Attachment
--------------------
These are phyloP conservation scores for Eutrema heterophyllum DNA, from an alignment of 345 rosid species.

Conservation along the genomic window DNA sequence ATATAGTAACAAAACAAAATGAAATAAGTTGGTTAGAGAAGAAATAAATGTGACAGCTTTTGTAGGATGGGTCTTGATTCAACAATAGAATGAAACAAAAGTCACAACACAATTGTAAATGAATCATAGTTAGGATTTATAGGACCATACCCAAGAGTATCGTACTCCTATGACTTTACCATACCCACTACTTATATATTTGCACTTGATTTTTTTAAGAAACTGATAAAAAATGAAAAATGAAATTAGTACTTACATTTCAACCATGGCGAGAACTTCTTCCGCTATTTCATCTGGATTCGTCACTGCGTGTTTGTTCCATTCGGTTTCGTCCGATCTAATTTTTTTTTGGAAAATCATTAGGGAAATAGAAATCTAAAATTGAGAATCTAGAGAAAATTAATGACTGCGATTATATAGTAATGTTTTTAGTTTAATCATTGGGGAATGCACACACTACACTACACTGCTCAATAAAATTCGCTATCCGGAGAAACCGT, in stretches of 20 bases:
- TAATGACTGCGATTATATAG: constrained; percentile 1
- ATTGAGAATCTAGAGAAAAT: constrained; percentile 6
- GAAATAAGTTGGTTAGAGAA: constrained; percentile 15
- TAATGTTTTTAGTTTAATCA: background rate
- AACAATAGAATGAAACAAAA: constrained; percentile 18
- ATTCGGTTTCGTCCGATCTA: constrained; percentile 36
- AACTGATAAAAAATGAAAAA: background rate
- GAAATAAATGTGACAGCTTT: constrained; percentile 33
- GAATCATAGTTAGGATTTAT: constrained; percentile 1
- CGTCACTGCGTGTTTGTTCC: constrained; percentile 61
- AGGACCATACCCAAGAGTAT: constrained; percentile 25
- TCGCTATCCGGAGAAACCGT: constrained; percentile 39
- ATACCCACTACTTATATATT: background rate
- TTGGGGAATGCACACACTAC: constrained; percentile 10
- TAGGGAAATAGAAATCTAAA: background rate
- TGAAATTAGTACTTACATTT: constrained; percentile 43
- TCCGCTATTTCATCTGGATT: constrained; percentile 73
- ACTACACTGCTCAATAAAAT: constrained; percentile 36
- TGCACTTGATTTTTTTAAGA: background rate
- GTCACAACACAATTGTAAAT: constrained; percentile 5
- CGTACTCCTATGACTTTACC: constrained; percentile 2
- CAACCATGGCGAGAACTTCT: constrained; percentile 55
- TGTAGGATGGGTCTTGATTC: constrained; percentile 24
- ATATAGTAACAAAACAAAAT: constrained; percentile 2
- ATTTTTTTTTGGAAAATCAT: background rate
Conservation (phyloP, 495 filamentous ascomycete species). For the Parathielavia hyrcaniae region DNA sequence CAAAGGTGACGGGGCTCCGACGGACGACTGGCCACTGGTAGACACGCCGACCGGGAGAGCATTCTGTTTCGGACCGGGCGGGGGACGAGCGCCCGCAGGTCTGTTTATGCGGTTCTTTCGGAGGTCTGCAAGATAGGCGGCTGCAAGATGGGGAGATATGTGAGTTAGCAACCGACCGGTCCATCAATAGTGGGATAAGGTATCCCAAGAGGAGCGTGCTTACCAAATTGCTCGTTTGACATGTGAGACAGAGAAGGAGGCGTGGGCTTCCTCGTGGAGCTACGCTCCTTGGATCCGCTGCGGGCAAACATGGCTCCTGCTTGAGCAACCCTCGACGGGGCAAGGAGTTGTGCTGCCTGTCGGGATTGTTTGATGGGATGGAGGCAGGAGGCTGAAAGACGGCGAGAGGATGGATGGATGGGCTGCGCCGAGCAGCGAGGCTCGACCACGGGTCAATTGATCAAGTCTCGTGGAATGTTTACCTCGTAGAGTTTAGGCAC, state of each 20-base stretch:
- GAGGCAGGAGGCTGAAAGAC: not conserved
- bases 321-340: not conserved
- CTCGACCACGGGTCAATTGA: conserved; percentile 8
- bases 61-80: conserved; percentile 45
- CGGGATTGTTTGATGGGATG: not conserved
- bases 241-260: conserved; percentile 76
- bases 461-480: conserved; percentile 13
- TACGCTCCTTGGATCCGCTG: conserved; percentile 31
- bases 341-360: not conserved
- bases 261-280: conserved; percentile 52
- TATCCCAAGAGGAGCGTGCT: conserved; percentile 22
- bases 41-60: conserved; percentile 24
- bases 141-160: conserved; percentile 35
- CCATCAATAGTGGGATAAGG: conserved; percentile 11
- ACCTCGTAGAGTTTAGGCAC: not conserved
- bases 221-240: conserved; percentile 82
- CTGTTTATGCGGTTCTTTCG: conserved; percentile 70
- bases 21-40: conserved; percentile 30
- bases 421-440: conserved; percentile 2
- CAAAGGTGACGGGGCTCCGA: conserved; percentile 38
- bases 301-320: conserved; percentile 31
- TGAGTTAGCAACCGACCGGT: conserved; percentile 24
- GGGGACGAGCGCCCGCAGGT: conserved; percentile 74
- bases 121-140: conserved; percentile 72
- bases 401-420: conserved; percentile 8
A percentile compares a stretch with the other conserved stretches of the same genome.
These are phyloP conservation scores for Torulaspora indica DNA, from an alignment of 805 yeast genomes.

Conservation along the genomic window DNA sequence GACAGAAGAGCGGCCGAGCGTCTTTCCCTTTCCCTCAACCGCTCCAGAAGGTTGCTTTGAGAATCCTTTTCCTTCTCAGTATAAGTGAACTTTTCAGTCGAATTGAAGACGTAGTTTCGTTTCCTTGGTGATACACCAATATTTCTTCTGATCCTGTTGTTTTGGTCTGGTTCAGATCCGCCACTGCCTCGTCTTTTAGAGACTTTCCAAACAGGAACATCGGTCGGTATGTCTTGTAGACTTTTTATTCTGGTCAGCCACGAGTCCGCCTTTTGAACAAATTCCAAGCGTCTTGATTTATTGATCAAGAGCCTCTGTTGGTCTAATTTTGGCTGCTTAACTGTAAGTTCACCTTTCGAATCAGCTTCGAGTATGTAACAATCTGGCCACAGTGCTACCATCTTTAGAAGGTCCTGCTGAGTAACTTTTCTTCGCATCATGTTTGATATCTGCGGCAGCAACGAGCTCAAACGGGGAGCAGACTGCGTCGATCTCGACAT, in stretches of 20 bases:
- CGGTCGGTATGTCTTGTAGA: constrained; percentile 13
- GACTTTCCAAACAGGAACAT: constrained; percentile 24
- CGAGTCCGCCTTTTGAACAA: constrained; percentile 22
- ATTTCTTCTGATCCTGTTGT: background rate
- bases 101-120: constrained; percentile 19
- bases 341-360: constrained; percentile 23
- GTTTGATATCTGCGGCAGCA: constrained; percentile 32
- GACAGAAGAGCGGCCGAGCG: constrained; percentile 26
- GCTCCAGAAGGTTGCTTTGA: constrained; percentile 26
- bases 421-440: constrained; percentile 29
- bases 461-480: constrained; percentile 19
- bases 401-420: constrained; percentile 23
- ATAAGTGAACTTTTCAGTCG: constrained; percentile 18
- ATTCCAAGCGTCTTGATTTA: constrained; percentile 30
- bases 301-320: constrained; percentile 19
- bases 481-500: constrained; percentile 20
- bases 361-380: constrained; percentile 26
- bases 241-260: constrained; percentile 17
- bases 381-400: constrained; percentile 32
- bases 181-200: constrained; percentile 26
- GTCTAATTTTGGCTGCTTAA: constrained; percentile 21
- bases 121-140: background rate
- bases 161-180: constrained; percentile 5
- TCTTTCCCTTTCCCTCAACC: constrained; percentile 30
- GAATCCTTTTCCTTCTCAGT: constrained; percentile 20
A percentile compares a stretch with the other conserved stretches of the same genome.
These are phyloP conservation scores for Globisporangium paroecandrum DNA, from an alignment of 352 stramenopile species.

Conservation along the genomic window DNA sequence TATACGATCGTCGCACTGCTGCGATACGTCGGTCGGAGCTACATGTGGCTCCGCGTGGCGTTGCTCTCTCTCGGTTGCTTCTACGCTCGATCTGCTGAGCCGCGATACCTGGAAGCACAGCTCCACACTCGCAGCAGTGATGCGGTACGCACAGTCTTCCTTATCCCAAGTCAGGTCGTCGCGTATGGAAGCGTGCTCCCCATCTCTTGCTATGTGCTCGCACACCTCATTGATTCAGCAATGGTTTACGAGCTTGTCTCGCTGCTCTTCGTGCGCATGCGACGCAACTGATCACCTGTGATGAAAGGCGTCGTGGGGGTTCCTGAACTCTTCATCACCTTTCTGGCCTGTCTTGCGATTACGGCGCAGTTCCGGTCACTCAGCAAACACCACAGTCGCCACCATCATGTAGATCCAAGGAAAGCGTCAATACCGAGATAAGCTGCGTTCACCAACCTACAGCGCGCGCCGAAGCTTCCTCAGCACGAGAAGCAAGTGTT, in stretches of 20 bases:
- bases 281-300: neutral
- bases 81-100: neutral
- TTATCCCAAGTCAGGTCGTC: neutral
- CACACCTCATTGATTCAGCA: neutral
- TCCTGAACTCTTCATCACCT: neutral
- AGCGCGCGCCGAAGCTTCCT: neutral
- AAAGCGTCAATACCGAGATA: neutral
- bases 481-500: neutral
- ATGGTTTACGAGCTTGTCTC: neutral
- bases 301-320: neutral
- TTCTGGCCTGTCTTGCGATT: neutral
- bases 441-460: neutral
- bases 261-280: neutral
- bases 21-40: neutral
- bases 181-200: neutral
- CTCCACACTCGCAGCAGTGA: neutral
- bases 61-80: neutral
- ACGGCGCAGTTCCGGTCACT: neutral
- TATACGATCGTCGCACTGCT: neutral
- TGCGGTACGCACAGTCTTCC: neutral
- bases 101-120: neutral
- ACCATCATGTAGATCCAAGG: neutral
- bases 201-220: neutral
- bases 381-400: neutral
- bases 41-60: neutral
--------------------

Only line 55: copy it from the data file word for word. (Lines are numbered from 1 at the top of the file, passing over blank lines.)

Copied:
These are phyloP conservation scores for Torulaspora indica DNA, from an alignment of 805 yeast genomes.